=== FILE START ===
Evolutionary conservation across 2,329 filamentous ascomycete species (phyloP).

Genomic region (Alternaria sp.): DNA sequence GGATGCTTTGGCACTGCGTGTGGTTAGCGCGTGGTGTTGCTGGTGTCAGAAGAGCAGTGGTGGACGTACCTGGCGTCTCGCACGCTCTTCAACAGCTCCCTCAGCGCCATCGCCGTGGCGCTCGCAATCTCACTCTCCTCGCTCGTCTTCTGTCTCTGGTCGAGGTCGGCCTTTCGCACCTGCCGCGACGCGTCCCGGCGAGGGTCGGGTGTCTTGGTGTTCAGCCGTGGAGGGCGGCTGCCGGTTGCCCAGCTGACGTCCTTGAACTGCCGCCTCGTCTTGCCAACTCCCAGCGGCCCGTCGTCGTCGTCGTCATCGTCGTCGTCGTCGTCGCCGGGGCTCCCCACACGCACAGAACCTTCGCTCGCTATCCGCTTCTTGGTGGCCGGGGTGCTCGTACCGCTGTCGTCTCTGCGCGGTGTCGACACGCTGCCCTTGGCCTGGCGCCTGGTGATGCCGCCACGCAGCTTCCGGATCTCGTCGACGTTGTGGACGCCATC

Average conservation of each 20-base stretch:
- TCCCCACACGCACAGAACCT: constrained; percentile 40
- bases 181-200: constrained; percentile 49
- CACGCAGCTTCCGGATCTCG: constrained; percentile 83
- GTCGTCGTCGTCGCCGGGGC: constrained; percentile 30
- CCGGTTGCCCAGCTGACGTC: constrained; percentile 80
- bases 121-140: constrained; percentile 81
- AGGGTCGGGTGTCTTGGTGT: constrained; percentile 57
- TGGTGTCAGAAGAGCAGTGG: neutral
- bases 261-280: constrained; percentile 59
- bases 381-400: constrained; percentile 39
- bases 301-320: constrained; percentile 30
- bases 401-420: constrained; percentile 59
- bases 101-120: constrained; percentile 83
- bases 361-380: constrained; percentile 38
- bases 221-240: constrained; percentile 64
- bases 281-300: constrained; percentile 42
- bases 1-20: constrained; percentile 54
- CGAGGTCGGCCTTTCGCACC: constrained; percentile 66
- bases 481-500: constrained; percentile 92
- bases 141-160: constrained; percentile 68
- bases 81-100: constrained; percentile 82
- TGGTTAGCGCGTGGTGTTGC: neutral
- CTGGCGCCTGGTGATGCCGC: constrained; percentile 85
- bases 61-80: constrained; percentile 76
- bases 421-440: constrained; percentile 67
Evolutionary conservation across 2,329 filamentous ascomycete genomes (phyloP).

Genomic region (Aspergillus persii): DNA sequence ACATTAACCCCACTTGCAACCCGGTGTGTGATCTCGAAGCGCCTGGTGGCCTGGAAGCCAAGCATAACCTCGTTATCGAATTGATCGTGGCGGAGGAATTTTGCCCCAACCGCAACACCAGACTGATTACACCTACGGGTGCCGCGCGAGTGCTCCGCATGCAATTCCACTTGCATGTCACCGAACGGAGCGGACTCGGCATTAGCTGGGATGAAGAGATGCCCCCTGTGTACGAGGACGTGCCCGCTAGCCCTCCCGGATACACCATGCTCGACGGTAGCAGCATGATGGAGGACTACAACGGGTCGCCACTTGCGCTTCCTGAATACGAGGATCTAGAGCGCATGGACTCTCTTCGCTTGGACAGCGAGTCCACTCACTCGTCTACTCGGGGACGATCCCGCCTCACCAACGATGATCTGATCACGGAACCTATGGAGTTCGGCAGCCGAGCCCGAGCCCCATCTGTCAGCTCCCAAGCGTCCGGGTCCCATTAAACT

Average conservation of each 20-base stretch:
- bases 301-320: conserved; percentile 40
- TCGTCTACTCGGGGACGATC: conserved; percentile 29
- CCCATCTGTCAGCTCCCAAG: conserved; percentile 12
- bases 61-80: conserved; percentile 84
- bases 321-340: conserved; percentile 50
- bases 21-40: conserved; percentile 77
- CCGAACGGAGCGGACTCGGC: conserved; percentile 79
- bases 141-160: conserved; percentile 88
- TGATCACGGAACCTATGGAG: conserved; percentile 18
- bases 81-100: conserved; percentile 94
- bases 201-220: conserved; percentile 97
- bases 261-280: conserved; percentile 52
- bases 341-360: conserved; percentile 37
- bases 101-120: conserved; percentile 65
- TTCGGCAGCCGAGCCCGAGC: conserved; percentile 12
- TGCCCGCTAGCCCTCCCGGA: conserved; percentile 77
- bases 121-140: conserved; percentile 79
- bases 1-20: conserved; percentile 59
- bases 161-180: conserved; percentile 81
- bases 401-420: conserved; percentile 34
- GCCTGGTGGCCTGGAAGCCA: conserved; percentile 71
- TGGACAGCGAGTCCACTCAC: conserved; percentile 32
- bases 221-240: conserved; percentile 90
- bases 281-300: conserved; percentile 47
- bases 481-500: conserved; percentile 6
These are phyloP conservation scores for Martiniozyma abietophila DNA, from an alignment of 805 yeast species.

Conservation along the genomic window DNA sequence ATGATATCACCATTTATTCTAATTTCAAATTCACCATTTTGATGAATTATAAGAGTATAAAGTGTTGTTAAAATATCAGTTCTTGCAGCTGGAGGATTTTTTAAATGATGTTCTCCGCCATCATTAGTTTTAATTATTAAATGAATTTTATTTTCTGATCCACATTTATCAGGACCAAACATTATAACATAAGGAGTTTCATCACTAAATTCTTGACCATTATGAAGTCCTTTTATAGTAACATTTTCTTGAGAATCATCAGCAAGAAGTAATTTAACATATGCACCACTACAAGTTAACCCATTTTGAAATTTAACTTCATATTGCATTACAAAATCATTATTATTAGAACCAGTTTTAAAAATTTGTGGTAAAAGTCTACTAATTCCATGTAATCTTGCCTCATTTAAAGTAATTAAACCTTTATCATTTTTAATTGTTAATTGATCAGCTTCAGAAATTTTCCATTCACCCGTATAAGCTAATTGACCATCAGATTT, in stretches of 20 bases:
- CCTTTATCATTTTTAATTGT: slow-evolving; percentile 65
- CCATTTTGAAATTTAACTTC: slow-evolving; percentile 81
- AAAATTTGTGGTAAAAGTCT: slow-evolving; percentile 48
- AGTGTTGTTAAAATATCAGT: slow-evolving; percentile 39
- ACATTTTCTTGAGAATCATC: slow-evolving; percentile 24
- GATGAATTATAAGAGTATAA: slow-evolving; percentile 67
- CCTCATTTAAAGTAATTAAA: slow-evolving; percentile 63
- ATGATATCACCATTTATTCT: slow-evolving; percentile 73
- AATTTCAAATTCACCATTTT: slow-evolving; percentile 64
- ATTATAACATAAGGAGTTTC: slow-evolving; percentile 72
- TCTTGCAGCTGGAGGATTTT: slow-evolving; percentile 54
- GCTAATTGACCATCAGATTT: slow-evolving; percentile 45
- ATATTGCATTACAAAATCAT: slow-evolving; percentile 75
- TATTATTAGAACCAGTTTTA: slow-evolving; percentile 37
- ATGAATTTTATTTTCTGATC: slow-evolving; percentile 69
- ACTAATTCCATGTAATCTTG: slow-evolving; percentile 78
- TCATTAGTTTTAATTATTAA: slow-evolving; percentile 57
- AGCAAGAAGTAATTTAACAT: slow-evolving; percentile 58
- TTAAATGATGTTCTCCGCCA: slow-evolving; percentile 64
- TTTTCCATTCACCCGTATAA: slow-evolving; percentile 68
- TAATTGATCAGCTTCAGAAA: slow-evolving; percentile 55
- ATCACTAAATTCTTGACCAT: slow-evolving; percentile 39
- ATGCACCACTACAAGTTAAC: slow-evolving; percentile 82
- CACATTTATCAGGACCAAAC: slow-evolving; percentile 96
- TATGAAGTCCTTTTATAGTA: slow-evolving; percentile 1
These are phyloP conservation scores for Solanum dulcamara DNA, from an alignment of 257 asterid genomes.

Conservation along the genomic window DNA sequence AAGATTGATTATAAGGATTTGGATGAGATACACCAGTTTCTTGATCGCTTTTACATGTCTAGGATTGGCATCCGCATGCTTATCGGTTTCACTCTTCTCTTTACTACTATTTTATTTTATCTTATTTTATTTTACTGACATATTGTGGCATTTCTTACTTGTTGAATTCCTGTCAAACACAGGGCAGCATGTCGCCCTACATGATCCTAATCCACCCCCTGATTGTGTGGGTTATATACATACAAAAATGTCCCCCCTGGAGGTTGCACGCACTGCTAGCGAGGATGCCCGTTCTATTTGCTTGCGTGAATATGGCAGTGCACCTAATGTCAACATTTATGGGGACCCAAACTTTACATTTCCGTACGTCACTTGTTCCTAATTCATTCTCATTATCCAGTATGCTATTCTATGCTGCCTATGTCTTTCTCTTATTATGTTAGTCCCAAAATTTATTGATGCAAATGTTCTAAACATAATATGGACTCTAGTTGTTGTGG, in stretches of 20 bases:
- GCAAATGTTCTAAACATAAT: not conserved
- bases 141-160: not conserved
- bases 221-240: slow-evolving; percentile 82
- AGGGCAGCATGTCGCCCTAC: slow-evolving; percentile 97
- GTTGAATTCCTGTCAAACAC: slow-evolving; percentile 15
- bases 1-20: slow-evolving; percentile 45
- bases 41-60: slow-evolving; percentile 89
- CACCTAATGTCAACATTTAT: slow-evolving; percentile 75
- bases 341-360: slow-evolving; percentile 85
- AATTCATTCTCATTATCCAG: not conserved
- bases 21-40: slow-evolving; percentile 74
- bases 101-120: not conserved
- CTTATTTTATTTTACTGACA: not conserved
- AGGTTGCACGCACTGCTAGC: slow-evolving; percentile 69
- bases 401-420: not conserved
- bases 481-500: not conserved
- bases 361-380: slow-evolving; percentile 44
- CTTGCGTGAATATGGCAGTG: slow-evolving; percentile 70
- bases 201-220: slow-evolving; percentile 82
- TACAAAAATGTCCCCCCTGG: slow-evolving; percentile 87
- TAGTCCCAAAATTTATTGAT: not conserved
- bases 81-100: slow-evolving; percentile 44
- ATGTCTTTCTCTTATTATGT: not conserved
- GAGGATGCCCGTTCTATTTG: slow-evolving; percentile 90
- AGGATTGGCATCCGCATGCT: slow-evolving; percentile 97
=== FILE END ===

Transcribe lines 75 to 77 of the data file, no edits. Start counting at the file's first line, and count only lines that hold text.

- TCATTAGTTTTAATTATTAA: slow-evolving; percentile 57
- AGCAAGAAGTAATTTAACAT: slow-evolving; percentile 58
- TTAAATGATGTTCTCCGCCA: slow-evolving; percentile 64